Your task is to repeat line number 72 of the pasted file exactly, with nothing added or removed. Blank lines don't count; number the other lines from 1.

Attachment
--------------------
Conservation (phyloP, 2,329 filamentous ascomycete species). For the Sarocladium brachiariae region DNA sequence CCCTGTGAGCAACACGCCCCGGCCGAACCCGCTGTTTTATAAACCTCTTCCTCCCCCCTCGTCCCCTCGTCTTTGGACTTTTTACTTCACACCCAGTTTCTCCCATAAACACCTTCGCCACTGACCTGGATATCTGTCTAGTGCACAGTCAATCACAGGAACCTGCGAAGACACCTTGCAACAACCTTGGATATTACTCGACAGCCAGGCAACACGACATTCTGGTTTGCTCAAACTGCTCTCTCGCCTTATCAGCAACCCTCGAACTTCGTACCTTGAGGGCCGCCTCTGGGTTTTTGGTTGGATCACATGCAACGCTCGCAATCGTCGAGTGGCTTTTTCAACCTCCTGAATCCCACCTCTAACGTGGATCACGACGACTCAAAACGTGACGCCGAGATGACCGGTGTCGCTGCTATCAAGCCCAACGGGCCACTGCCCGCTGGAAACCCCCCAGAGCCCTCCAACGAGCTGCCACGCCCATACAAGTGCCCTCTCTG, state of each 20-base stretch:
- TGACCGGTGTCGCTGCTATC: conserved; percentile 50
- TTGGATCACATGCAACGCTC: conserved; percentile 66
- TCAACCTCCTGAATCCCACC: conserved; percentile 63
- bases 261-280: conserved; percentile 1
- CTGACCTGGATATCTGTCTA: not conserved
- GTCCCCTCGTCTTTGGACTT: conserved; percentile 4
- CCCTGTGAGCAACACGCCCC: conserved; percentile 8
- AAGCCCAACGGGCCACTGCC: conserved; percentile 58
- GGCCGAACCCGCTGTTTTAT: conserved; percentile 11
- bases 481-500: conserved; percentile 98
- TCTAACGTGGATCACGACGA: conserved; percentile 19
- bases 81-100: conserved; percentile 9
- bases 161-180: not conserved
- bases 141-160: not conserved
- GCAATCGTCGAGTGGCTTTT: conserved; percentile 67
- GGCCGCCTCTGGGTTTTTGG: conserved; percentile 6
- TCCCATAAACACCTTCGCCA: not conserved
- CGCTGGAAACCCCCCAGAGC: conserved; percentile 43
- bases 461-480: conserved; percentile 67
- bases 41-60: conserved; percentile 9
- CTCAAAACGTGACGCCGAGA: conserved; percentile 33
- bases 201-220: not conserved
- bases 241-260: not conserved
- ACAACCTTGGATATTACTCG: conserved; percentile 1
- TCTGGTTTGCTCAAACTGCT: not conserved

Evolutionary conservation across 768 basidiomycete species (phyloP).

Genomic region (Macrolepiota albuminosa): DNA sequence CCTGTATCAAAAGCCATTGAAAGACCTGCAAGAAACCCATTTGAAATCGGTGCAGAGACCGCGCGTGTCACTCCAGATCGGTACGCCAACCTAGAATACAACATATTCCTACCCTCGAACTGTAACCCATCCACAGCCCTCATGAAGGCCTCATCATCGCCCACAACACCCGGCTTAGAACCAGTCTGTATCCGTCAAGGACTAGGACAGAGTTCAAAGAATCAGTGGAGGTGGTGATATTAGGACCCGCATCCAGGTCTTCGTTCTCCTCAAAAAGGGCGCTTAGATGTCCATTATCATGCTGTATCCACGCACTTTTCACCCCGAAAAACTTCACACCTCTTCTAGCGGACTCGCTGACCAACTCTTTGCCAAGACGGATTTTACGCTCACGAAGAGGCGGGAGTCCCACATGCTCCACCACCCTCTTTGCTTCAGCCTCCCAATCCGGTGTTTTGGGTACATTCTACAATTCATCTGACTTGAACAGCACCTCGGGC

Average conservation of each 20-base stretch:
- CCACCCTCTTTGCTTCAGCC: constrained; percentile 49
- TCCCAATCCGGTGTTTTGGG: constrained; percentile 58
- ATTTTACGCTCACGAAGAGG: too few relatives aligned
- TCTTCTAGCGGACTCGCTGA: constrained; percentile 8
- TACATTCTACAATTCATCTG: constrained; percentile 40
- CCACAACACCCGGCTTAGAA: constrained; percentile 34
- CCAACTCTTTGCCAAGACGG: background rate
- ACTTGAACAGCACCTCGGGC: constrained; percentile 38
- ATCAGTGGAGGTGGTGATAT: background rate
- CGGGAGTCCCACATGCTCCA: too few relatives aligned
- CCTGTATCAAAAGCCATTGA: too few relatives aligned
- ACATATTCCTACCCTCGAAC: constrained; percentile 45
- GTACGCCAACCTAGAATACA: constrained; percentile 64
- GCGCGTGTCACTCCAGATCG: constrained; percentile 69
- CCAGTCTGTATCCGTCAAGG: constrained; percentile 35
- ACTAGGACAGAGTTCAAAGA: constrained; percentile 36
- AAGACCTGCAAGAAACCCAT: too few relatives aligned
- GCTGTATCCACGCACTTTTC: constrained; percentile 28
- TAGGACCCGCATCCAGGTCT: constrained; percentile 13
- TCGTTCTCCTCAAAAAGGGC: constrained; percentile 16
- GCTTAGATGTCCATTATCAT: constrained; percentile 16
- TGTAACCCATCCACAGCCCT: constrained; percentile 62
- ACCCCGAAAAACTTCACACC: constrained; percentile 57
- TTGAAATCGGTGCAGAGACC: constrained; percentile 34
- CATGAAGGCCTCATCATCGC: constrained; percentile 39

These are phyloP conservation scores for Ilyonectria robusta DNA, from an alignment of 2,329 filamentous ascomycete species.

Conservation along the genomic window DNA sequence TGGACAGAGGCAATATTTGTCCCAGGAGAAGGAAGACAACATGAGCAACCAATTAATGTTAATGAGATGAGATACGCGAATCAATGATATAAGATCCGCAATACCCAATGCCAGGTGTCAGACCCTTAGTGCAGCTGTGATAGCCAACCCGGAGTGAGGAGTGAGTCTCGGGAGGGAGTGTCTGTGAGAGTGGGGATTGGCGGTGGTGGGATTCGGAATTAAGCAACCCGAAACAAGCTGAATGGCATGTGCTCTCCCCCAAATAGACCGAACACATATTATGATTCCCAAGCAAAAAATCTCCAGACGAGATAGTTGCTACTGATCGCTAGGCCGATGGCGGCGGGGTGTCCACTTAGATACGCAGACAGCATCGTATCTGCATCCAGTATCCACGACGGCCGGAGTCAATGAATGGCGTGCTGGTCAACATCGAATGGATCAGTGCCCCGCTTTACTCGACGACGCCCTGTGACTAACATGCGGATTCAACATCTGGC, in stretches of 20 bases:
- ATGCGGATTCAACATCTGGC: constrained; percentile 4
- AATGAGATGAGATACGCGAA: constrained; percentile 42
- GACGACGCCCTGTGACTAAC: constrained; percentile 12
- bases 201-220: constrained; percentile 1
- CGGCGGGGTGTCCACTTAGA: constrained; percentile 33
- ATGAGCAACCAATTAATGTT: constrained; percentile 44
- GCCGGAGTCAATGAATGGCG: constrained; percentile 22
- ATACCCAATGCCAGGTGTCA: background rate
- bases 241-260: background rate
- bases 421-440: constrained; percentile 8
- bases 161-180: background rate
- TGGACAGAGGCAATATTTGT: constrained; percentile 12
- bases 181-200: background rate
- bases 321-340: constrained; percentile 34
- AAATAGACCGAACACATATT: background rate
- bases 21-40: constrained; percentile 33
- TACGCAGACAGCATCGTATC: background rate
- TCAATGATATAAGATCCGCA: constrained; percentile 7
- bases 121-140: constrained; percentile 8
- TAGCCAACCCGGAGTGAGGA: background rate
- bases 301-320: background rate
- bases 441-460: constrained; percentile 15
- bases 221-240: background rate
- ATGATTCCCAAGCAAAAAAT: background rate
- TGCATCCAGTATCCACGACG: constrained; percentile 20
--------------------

- bases 21-40: constrained; percentile 33